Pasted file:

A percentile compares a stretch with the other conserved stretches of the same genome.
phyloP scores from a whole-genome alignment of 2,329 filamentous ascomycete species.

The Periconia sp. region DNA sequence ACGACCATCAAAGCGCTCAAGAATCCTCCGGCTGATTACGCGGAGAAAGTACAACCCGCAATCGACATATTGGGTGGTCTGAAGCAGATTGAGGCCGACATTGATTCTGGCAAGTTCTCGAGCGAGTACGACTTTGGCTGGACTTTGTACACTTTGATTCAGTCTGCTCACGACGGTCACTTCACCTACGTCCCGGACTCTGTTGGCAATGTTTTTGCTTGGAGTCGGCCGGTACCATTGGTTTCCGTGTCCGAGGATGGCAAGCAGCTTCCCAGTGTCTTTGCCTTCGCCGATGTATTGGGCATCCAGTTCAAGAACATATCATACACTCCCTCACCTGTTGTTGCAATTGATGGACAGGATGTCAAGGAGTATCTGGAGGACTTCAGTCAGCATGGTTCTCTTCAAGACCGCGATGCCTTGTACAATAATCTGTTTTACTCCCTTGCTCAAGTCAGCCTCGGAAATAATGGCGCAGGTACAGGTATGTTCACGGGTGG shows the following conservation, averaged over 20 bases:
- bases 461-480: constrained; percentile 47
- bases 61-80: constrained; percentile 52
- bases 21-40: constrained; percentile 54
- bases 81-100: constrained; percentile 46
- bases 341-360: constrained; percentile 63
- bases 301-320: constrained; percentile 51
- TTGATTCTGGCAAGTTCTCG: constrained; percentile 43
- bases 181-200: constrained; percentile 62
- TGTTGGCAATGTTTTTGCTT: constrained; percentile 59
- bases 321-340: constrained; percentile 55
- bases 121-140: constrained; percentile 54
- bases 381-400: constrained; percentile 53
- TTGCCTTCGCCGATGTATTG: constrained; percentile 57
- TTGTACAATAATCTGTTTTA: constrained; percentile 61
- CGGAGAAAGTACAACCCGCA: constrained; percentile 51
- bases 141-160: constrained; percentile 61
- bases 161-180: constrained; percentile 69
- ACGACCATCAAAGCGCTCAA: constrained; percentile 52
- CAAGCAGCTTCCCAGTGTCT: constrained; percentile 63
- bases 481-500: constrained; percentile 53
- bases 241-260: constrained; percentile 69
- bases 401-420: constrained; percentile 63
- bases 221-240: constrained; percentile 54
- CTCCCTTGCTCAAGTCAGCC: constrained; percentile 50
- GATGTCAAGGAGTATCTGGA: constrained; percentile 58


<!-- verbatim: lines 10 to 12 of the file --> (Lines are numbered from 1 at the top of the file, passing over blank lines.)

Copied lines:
- TTGATTCTGGCAAGTTCTCG: constrained; percentile 43
- bases 181-200: constrained; percentile 62
- TGTTGGCAATGTTTTTGCTT: constrained; percentile 59